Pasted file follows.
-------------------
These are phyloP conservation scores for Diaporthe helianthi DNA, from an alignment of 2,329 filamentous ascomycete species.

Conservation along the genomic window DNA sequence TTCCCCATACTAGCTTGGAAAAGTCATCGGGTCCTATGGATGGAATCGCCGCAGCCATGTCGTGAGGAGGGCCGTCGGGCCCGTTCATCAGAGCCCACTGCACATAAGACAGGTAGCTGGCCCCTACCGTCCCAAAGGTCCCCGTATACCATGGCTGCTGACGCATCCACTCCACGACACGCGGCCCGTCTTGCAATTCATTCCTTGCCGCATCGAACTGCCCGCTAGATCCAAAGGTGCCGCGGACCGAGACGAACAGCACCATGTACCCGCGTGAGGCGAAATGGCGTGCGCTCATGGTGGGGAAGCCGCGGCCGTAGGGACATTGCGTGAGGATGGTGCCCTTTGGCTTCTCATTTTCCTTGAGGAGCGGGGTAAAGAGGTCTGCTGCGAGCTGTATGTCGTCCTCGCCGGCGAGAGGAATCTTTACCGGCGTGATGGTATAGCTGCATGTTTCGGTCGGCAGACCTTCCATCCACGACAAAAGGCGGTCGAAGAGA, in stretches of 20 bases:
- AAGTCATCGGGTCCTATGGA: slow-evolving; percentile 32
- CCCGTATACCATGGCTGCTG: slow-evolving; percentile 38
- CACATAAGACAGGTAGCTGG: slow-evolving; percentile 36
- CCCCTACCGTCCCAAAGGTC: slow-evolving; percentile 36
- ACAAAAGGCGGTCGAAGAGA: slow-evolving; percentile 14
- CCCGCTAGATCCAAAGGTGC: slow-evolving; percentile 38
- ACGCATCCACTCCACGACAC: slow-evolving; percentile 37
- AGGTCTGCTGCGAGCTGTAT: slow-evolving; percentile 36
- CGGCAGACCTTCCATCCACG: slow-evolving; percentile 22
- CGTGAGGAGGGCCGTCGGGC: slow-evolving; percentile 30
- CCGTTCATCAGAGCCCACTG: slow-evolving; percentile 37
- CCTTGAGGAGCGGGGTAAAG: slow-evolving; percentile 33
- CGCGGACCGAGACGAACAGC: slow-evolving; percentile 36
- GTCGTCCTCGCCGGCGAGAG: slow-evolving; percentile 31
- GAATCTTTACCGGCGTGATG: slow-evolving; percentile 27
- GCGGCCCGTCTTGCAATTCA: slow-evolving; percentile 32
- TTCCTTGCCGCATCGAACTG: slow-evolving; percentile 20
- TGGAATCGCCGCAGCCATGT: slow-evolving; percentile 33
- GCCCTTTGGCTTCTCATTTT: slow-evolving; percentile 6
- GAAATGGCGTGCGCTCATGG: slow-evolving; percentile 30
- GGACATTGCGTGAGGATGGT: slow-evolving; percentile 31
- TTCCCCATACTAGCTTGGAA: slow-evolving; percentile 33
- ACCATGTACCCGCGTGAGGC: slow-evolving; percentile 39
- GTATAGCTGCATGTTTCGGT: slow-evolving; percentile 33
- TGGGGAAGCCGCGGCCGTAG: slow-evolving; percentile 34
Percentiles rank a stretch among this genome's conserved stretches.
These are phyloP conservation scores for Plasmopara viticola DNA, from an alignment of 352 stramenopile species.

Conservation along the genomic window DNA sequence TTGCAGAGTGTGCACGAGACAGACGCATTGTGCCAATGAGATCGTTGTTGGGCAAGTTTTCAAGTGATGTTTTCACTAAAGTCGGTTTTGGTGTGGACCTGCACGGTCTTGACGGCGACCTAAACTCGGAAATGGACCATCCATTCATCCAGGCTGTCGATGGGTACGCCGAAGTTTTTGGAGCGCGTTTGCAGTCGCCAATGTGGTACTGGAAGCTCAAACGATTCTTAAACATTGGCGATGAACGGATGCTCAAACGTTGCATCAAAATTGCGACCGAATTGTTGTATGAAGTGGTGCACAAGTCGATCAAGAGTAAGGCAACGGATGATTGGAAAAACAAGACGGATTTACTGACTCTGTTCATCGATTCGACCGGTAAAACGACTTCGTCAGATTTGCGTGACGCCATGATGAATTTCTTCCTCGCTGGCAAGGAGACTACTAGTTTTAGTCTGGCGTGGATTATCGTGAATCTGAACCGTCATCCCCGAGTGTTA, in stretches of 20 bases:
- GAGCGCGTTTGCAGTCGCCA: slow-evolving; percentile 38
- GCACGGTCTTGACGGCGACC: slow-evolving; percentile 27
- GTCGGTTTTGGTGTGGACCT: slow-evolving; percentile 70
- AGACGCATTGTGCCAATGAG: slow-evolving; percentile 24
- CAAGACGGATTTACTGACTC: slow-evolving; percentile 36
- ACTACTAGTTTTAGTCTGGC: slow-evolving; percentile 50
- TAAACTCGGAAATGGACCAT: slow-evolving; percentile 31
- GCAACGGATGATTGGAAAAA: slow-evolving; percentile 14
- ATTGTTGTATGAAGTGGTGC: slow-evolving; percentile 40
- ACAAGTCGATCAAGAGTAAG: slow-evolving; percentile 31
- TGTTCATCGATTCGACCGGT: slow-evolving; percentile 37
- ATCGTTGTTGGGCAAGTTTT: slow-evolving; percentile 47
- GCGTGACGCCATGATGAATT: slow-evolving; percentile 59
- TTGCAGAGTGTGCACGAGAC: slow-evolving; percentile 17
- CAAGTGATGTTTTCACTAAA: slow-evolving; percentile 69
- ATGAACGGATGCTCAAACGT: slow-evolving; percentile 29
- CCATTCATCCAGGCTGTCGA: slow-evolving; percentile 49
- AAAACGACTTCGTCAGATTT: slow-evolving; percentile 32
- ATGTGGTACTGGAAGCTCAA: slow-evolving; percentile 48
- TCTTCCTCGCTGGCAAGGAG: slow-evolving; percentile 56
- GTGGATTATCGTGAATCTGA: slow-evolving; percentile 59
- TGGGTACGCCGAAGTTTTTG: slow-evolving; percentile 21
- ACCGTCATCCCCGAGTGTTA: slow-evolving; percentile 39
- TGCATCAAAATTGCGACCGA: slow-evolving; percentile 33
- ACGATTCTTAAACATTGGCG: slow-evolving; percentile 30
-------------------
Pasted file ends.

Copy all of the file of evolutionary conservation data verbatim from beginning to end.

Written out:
These are phyloP conservation scores for Diaporthe helianthi DNA, from an alignment of 2,329 filamentous ascomycete species.

Conservation along the genomic window DNA sequence TTCCCCATACTAGCTTGGAAAAGTCATCGGGTCCTATGGATGGAATCGCCGCAGCCATGTCGTGAGGAGGGCCGTCGGGCCCGTTCATCAGAGCCCACTGCACATAAGACAGGTAGCTGGCCCCTACCGTCCCAAAGGTCCCCGTATACCATGGCTGCTGACGCATCCACTCCACGACACGCGGCCCGTCTTGCAATTCATTCCTTGCCGCATCGAACTGCCCGCTAGATCCAAAGGTGCCGCGGACCGAGACGAACAGCACCATGTACCCGCGTGAGGCGAAATGGCGTGCGCTCATGGTGGGGAAGCCGCGGCCGTAGGGACATTGCGTGAGGATGGTGCCCTTTGGCTTCTCATTTTCCTTGAGGAGCGGGGTAAAGAGGTCTGCTGCGAGCTGTATGTCGTCCTCGCCGGCGAGAGGAATCTTTACCGGCGTGATGGTATAGCTGCATGTTTCGGTCGGCAGACCTTCCATCCACGACAAAAGGCGGTCGAAGAGA, in stretches of 20 bases:
- AAGTCATCGGGTCCTATGGA: slow-evolving; percentile 32
- CCCGTATACCATGGCTGCTG: slow-evolving; percentile 38
- CACATAAGACAGGTAGCTGG: slow-evolving; percentile 36
- CCCCTACCGTCCCAAAGGTC: slow-evolving; percentile 36
- ACAAAAGGCGGTCGAAGAGA: slow-evolving; percentile 14
- CCCGCTAGATCCAAAGGTGC: slow-evolving; percentile 38
- ACGCATCCACTCCACGACAC: slow-evolving; percentile 37
- AGGTCTGCTGCGAGCTGTAT: slow-evolving; percentile 36
- CGGCAGACCTTCCATCCACG: slow-evolving; percentile 22
- CGTGAGGAGGGCCGTCGGGC: slow-evolving; percentile 30
- CCGTTCATCAGAGCCCACTG: slow-evolving; percentile 37
- CCTTGAGGAGCGGGGTAAAG: slow-evolving; percentile 33
- CGCGGACCGAGACGAACAGC: slow-evolving; percentile 36
- GTCGTCCTCGCCGGCGAGAG: slow-evolving; percentile 31
- GAATCTTTACCGGCGTGATG: slow-evolving; percentile 27
- GCGGCCCGTCTTGCAATTCA: slow-evolving; percentile 32
- TTCCTTGCCGCATCGAACTG: slow-evolving; percentile 20
- TGGAATCGCCGCAGCCATGT: slow-evolving; percentile 33
- GCCCTTTGGCTTCTCATTTT: slow-evolving; percentile 6
- GAAATGGCGTGCGCTCATGG: slow-evolving; percentile 30
- GGACATTGCGTGAGGATGGT: slow-evolving; percentile 31
- TTCCCCATACTAGCTTGGAA: slow-evolving; percentile 33
- ACCATGTACCCGCGTGAGGC: slow-evolving; percentile 39
- GTATAGCTGCATGTTTCGGT: slow-evolving; percentile 33
- TGGGGAAGCCGCGGCCGTAG: slow-evolving; percentile 34
Percentiles rank a stretch among this genome's conserved stretches.
These are phyloP conservation scores for Plasmopara viticola DNA, from an alignment of 352 stramenopile species.

Conservation along the genomic window DNA sequence TTGCAGAGTGTGCACGAGACAGACGCATTGTGCCAATGAGATCGTTGTTGGGCAAGTTTTCAAGTGATGTTTTCACTAAAGTCGGTTTTGGTGTGGACCTGCACGGTCTTGACGGCGACCTAAACTCGGAAATGGACCATCCATTCATCCAGGCTGTCGATGGGTACGCCGAAGTTTTTGGAGCGCGTTTGCAGTCGCCAATGTGGTACTGGAAGCTCAAACGATTCTTAAACATTGGCGATGAACGGATGCTCAAACGTTGCATCAAAATTGCGACCGAATTGTTGTATGAAGTGGTGCACAAGTCGATCAAGAGTAAGGCAACGGATGATTGGAAAAACAAGACGGATTTACTGACTCTGTTCATCGATTCGACCGGTAAAACGACTTCGTCAGATTTGCGTGACGCCATGATGAATTTCTTCCTCGCTGGCAAGGAGACTACTAGTTTTAGTCTGGCGTGGATTATCGTGAATCTGAACCGTCATCCCCGAGTGTTA, in stretches of 20 bases:
- GAGCGCGTTTGCAGTCGCCA: slow-evolving; percentile 38
- GCACGGTCTTGACGGCGACC: slow-evolving; percentile 27
- GTCGGTTTTGGTGTGGACCT: slow-evolving; percentile 70
- AGACGCATTGTGCCAATGAG: slow-evolving; percentile 24
- CAAGACGGATTTACTGACTC: slow-evolving; percentile 36
- ACTACTAGTTTTAGTCTGGC: slow-evolving; percentile 50
- TAAACTCGGAAATGGACCAT: slow-evolving; percentile 31
- GCAACGGATGATTGGAAAAA: slow-evolving; percentile 14
- ATTGTTGTATGAAGTGGTGC: slow-evolving; percentile 40
- ACAAGTCGATCAAGAGTAAG: slow-evolving; percentile 31
- TGTTCATCGATTCGACCGGT: slow-evolving; percentile 37
- ATCGTTGTTGGGCAAGTTTT: slow-evolving; percentile 47
- GCGTGACGCCATGATGAATT: slow-evolving; percentile 59
- TTGCAGAGTGTGCACGAGAC: slow-evolving; percentile 17
- CAAGTGATGTTTTCACTAAA: slow-evolving; percentile 69
- ATGAACGGATGCTCAAACGT: slow-evolving; percentile 29
- CCATTCATCCAGGCTGTCGA: slow-evolving; percentile 49
- AAAACGACTTCGTCAGATTT: slow-evolving; percentile 32
- ATGTGGTACTGGAAGCTCAA: slow-evolving; percentile 48
- TCTTCCTCGCTGGCAAGGAG: slow-evolving; percentile 56
- GTGGATTATCGTGAATCTGA: slow-evolving; percentile 59
- TGGGTACGCCGAAGTTTTTG: slow-evolving; percentile 21
- ACCGTCATCCCCGAGTGTTA: slow-evolving; percentile 39
- TGCATCAAAATTGCGACCGA: slow-evolving; percentile 33
- ACGATTCTTAAACATTGGCG: slow-evolving; percentile 30